Al Rivero is the President of ANG Consulting, a firm that specializes in helping clients develop strategic technology and growth plans. This includes the development of long-term (3 to 5 years) strategic technology plans to ensure reliable and secure migration of technologies. He also works with development companies to ensure alignment with industry expectations for platform use. Al has more than 30 years of energy industry experience having held various positions ranging from staff engineer, project manager, operations management, technology management to managing Chevron’s regulatory strategy group focusing on developing CVX-wide strategy for addressing energy-related regulatory issues and assisting key stakeholders with assuring compliance with regulatory requirements. He has extensive IT/OT integration project experience SAP, JDE OneWorld, as well as several Honeywell and Foxboro DCS system installations at chemical plants and refineries. Al has a Bachelor of Science degree in electrical engineering from Cal State Fullerton and a Bachelor of Science degree in computational mathematics from the University of California Irvine. He has authored or co-authored a variety of papers on critical infrastructure protection for API, AGA, and DOE and has worked with DOE and DHS on critical infrastructure protection planning.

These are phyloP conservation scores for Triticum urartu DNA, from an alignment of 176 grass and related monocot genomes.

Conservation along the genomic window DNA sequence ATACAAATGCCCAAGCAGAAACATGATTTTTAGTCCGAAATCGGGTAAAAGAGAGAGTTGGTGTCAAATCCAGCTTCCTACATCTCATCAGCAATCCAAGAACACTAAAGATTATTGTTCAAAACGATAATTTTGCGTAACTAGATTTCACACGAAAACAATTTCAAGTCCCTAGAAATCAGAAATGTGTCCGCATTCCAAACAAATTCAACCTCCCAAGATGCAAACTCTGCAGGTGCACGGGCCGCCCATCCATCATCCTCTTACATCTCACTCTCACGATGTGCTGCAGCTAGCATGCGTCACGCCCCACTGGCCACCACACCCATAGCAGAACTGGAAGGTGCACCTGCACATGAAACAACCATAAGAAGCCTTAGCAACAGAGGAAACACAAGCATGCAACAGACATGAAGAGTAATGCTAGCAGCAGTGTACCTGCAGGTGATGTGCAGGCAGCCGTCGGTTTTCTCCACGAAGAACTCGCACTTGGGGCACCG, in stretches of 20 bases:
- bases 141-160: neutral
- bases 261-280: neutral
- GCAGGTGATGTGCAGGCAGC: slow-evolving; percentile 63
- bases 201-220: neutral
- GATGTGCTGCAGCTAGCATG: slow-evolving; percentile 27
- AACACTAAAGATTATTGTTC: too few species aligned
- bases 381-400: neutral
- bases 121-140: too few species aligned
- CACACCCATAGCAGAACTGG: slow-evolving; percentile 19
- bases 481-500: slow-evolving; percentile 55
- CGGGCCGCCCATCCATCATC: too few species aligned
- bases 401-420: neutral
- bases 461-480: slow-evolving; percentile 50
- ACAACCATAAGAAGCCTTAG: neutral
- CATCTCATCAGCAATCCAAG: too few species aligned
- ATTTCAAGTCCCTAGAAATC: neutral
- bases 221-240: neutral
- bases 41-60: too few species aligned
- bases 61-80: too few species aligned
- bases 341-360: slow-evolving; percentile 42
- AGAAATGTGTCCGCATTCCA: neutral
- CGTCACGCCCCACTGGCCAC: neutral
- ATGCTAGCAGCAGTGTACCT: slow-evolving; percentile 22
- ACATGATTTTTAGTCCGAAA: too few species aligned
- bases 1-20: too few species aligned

Shane Rogers, University of Illinois at Urbana-Champaign